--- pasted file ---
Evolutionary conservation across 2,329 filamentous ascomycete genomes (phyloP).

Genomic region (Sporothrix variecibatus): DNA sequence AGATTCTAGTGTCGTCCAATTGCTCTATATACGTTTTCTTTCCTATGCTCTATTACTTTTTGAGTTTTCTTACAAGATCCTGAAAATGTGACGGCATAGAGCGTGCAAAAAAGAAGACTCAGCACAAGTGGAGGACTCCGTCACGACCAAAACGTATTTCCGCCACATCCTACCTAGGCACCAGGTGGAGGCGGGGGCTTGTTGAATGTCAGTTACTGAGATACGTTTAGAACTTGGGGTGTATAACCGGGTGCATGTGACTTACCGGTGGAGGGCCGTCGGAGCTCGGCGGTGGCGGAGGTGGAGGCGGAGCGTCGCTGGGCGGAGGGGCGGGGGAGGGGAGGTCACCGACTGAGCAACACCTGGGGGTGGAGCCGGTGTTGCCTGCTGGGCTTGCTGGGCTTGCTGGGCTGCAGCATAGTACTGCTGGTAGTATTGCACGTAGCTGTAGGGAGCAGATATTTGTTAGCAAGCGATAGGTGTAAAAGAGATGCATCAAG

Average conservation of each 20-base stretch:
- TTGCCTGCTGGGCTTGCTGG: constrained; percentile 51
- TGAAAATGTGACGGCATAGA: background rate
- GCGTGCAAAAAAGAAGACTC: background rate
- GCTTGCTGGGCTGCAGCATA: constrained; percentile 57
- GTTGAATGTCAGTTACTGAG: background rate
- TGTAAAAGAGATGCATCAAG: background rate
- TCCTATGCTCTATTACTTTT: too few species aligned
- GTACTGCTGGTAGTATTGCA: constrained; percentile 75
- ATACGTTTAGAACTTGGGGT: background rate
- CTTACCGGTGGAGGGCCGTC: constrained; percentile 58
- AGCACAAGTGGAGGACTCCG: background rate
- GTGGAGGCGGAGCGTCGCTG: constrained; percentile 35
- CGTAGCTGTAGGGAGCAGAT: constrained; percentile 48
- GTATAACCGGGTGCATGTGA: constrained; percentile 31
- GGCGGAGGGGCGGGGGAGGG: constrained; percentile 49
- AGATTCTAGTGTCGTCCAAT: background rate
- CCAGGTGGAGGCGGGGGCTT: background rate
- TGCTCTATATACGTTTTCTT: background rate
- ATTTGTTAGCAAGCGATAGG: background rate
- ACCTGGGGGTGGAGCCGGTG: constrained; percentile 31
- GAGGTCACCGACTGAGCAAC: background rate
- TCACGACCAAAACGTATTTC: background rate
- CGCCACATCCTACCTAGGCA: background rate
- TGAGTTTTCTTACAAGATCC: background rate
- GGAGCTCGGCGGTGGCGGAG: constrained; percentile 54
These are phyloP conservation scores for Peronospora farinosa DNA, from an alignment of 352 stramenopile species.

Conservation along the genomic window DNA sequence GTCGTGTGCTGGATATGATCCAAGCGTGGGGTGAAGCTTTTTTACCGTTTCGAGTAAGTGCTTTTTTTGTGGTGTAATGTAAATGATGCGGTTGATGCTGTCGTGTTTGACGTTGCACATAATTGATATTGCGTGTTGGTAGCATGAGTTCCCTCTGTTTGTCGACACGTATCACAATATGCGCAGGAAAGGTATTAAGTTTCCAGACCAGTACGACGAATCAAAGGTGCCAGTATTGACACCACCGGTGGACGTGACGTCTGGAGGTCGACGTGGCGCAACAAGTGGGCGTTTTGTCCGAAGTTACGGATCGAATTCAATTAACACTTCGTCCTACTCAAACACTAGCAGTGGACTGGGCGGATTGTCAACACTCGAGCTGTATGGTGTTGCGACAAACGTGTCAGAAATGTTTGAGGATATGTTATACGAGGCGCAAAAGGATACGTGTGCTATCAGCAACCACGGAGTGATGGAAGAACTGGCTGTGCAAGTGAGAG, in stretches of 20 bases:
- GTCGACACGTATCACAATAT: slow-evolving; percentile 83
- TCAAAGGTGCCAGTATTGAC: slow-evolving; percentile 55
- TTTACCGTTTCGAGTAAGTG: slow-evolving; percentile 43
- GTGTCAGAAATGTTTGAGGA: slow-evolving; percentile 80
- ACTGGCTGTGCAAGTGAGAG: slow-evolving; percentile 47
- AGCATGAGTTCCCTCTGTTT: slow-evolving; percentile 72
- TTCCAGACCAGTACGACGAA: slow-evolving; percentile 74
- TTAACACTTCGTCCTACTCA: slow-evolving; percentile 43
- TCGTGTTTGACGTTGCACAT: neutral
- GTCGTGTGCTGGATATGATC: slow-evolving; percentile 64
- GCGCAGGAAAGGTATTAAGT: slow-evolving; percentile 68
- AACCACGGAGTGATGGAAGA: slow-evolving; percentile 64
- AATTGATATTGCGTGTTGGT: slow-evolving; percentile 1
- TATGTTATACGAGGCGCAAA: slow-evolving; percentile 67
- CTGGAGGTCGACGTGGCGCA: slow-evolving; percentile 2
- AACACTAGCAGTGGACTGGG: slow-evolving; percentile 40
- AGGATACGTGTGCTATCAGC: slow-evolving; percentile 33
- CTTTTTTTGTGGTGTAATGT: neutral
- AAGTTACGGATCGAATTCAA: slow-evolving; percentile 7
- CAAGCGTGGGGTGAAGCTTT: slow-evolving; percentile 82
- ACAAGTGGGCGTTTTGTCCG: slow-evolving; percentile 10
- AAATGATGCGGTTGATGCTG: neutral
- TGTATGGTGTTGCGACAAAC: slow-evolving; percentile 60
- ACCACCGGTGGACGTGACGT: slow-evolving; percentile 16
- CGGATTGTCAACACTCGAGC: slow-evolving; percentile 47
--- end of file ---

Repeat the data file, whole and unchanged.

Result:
Evolutionary conservation across 2,329 filamentous ascomycete genomes (phyloP).

Genomic region (Sporothrix variecibatus): DNA sequence AGATTCTAGTGTCGTCCAATTGCTCTATATACGTTTTCTTTCCTATGCTCTATTACTTTTTGAGTTTTCTTACAAGATCCTGAAAATGTGACGGCATAGAGCGTGCAAAAAAGAAGACTCAGCACAAGTGGAGGACTCCGTCACGACCAAAACGTATTTCCGCCACATCCTACCTAGGCACCAGGTGGAGGCGGGGGCTTGTTGAATGTCAGTTACTGAGATACGTTTAGAACTTGGGGTGTATAACCGGGTGCATGTGACTTACCGGTGGAGGGCCGTCGGAGCTCGGCGGTGGCGGAGGTGGAGGCGGAGCGTCGCTGGGCGGAGGGGCGGGGGAGGGGAGGTCACCGACTGAGCAACACCTGGGGGTGGAGCCGGTGTTGCCTGCTGGGCTTGCTGGGCTTGCTGGGCTGCAGCATAGTACTGCTGGTAGTATTGCACGTAGCTGTAGGGAGCAGATATTTGTTAGCAAGCGATAGGTGTAAAAGAGATGCATCAAG

Average conservation of each 20-base stretch:
- TTGCCTGCTGGGCTTGCTGG: constrained; percentile 51
- TGAAAATGTGACGGCATAGA: background rate
- GCGTGCAAAAAAGAAGACTC: background rate
- GCTTGCTGGGCTGCAGCATA: constrained; percentile 57
- GTTGAATGTCAGTTACTGAG: background rate
- TGTAAAAGAGATGCATCAAG: background rate
- TCCTATGCTCTATTACTTTT: too few species aligned
- GTACTGCTGGTAGTATTGCA: constrained; percentile 75
- ATACGTTTAGAACTTGGGGT: background rate
- CTTACCGGTGGAGGGCCGTC: constrained; percentile 58
- AGCACAAGTGGAGGACTCCG: background rate
- GTGGAGGCGGAGCGTCGCTG: constrained; percentile 35
- CGTAGCTGTAGGGAGCAGAT: constrained; percentile 48
- GTATAACCGGGTGCATGTGA: constrained; percentile 31
- GGCGGAGGGGCGGGGGAGGG: constrained; percentile 49
- AGATTCTAGTGTCGTCCAAT: background rate
- CCAGGTGGAGGCGGGGGCTT: background rate
- TGCTCTATATACGTTTTCTT: background rate
- ATTTGTTAGCAAGCGATAGG: background rate
- ACCTGGGGGTGGAGCCGGTG: constrained; percentile 31
- GAGGTCACCGACTGAGCAAC: background rate
- TCACGACCAAAACGTATTTC: background rate
- CGCCACATCCTACCTAGGCA: background rate
- TGAGTTTTCTTACAAGATCC: background rate
- GGAGCTCGGCGGTGGCGGAG: constrained; percentile 54
These are phyloP conservation scores for Peronospora farinosa DNA, from an alignment of 352 stramenopile species.

Conservation along the genomic window DNA sequence GTCGTGTGCTGGATATGATCCAAGCGTGGGGTGAAGCTTTTTTACCGTTTCGAGTAAGTGCTTTTTTTGTGGTGTAATGTAAATGATGCGGTTGATGCTGTCGTGTTTGACGTTGCACATAATTGATATTGCGTGTTGGTAGCATGAGTTCCCTCTGTTTGTCGACACGTATCACAATATGCGCAGGAAAGGTATTAAGTTTCCAGACCAGTACGACGAATCAAAGGTGCCAGTATTGACACCACCGGTGGACGTGACGTCTGGAGGTCGACGTGGCGCAACAAGTGGGCGTTTTGTCCGAAGTTACGGATCGAATTCAATTAACACTTCGTCCTACTCAAACACTAGCAGTGGACTGGGCGGATTGTCAACACTCGAGCTGTATGGTGTTGCGACAAACGTGTCAGAAATGTTTGAGGATATGTTATACGAGGCGCAAAAGGATACGTGTGCTATCAGCAACCACGGAGTGATGGAAGAACTGGCTGTGCAAGTGAGAG, in stretches of 20 bases:
- GTCGACACGTATCACAATAT: slow-evolving; percentile 83
- TCAAAGGTGCCAGTATTGAC: slow-evolving; percentile 55
- TTTACCGTTTCGAGTAAGTG: slow-evolving; percentile 43
- GTGTCAGAAATGTTTGAGGA: slow-evolving; percentile 80
- ACTGGCTGTGCAAGTGAGAG: slow-evolving; percentile 47
- AGCATGAGTTCCCTCTGTTT: slow-evolving; percentile 72
- TTCCAGACCAGTACGACGAA: slow-evolving; percentile 74
- TTAACACTTCGTCCTACTCA: slow-evolving; percentile 43
- TCGTGTTTGACGTTGCACAT: neutral
- GTCGTGTGCTGGATATGATC: slow-evolving; percentile 64
- GCGCAGGAAAGGTATTAAGT: slow-evolving; percentile 68
- AACCACGGAGTGATGGAAGA: slow-evolving; percentile 64
- AATTGATATTGCGTGTTGGT: slow-evolving; percentile 1
- TATGTTATACGAGGCGCAAA: slow-evolving; percentile 67
- CTGGAGGTCGACGTGGCGCA: slow-evolving; percentile 2
- AACACTAGCAGTGGACTGGG: slow-evolving; percentile 40
- AGGATACGTGTGCTATCAGC: slow-evolving; percentile 33
- CTTTTTTTGTGGTGTAATGT: neutral
- AAGTTACGGATCGAATTCAA: slow-evolving; percentile 7
- CAAGCGTGGGGTGAAGCTTT: slow-evolving; percentile 82
- ACAAGTGGGCGTTTTGTCCG: slow-evolving; percentile 10
- AAATGATGCGGTTGATGCTG: neutral
- TGTATGGTGTTGCGACAAAC: slow-evolving; percentile 60
- ACCACCGGTGGACGTGACGT: slow-evolving; percentile 16
- CGGATTGTCAACACTCGAGC: slow-evolving; percentile 47